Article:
‘Heartbreak at every corner, on every street’

by Gazette Reporter
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For Geraldine Molloy, volunteering with Inner City Helping Homeless (ICHH) raises two conflicting emotions: heartbreak and reward.

The mother of three daughters, Sinead, Ceire and Caitlin (and one precious grandchild), Geraldine says the pain and pure heartbreak she feels for the homeless and hurting in Dublin city today is only marginally offset by knowing her contribution is so appreciated.

Geraldine lives in the Custom House Harbour area and originally joined ICHH when her sister

Mary persuaded her to come down “and maybe give a few haircuts”.

She told Dublin Gazette: “I had to retire from hairdressing owing to arthritis, but that day I got stuck in and cut more heads than I’d done in years!”

She added: “Don’t think because they’re homeless that people lose their self-respect, they don’t. They want to look as well and fashionable as anyone. They were probably the fussiest clients I ever had but I was so glad to be of help.

“We are often afraid to approach a homeless person; we fear them, we are wary of them. I was like that, but after that day, I realised they are the same as you and I, the barriers came down for me.”

Geraldine progressed from cutting hair to making sandwiches, then assisting with the outreach food trips with the Dublin charity founded by Cllr Anthony Flynn.

She said: “The outreach teams bring hot drinks, soups, pot noodles, tea and coffee, fruit, sandwiches, crisps and chocolate. It also provides hygiene packs, toothpaste, mini shower gels, soaps, underwear, spare heavy clothing in the winter.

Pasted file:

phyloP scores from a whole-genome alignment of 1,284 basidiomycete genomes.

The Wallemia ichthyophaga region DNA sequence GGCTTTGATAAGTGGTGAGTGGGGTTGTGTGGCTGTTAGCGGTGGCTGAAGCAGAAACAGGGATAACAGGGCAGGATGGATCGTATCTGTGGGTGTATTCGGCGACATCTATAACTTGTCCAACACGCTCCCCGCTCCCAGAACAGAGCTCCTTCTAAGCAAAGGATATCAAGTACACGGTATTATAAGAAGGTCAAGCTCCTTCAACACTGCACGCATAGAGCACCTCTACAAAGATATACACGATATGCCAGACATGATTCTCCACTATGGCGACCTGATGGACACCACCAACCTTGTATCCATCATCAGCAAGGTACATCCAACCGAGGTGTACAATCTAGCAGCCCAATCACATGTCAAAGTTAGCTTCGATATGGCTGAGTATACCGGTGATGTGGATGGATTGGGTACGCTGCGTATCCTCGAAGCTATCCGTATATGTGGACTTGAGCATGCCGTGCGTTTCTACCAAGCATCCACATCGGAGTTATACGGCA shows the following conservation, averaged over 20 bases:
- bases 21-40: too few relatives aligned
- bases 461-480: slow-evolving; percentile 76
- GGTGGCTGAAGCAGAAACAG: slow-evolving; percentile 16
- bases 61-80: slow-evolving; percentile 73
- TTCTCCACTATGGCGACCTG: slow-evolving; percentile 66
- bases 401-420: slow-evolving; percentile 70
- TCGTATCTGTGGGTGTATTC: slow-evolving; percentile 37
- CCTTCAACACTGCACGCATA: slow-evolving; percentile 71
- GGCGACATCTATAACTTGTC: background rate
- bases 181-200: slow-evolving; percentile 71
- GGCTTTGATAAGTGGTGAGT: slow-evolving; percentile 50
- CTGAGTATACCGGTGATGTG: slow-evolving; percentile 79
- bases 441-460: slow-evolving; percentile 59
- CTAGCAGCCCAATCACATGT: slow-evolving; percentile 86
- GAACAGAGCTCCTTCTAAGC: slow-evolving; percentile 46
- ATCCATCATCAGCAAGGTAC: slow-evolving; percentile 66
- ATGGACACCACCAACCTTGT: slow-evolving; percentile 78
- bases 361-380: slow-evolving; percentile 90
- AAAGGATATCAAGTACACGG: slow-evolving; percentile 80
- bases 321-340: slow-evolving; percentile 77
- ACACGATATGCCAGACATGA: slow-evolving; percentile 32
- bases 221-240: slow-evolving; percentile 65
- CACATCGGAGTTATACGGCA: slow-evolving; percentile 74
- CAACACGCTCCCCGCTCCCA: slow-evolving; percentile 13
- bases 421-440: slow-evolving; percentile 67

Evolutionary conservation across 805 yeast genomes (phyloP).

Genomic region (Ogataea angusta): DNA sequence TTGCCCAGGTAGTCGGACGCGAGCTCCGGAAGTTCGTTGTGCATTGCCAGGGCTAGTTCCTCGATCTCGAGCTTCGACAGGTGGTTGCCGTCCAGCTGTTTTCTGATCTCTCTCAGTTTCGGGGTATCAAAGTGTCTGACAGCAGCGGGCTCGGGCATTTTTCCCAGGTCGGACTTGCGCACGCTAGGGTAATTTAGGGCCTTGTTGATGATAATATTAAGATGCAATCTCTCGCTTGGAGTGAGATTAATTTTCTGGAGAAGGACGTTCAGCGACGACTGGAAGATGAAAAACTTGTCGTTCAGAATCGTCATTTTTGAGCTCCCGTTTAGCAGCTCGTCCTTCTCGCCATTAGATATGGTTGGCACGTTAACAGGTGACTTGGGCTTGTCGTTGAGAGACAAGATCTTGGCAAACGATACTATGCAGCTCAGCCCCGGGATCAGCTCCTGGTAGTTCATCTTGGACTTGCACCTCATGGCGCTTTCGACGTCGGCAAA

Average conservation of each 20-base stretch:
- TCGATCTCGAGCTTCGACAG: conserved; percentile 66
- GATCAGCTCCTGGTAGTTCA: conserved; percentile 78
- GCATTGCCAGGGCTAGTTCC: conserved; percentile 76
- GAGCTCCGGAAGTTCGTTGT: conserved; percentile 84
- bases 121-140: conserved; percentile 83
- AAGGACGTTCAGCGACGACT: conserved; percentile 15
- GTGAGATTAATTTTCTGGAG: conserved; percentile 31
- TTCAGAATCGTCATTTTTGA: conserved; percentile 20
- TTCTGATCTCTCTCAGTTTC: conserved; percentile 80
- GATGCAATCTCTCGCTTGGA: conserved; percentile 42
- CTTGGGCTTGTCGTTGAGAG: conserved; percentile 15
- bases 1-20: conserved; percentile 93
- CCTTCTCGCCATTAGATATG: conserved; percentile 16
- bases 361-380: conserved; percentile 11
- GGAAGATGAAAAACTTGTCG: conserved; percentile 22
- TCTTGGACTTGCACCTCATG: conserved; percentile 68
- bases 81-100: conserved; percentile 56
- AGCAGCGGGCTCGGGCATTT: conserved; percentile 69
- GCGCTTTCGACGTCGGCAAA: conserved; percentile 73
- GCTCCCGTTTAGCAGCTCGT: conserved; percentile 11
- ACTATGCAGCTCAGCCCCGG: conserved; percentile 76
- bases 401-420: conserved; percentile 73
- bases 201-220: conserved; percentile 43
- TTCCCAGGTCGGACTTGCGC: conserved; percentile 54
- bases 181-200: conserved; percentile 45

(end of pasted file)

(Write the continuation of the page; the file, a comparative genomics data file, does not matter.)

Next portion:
“If we know someone is badly in need of fresh clothing, we will take note and come back with spare changes, layers of clothing in the winter along with sleeping bags.

“When you see how much it means to them… if they’re awake, they want to have a chat with us, it’s not just the food, snacks and clothing, it has to do with a friendly ear, someone to talk to them – to treat them as a human.

“We don’t go out at night till 11pm, and do the rounds till 1am. The ICHH volunteer is probably the last person they’ll see that night and they’re so appreciative, so mannerly…

“Most of them say ‘Ye are angels’, it makes me feel so humble, but at the same time, it is heart breaking.”

Geraldine described the work of ICHH as “wrap around people support”.

“You meet lots of people who have no addiction problems, and they don’t want to go into hostels as they are afraid of others with drink and drug issues. They claim they feel safer on the street; some are men who lost a job, then their home or a relationship break up.

“It’s mainly men who don’t cope well on their own, and it’s not always feasible to live with other family members in overcrowded homes.

“Their parents are often elderly, living in complex or old folks home, they ‘couch surf’ here or there, when available and then back to the streets. It’s so sad”.

Babs Empowerment Programme

Geraldine’s nephew William Cummings establishing the Babs Empowerment Programme (085 8616217) about two and a half years ago, following the sad death of a family member, Barbara.

“It’s a helpline, a friendly voice to speak to,” said Geraldine. “Volunteers are not trained counsellors but they’ve done a course with Mental Health Ireland and they make themselves available to listen.

Geraldine, who has been out six days a week during the Covid crisis, said: “The van drivers have been brilliant during the lockdown, they were doing 10 -12 hours a day.

“They’ve all shown such kindness and christianity. They’re good people, mainly from the inner city, and just so good.

“It’s just heart breaking firstly that we have to do this; but please remember, the person on the street is just a ‘normal’ person who’s lost everything, an ordinary person like you, without a home.”

ICHH is now starting social distanced volunteer induction training. If anyone from your company is looking to volunteer with ICHH, please contact the volunteer coordinator Ann at [email protected]. The induction will be specific to outreach volunteering

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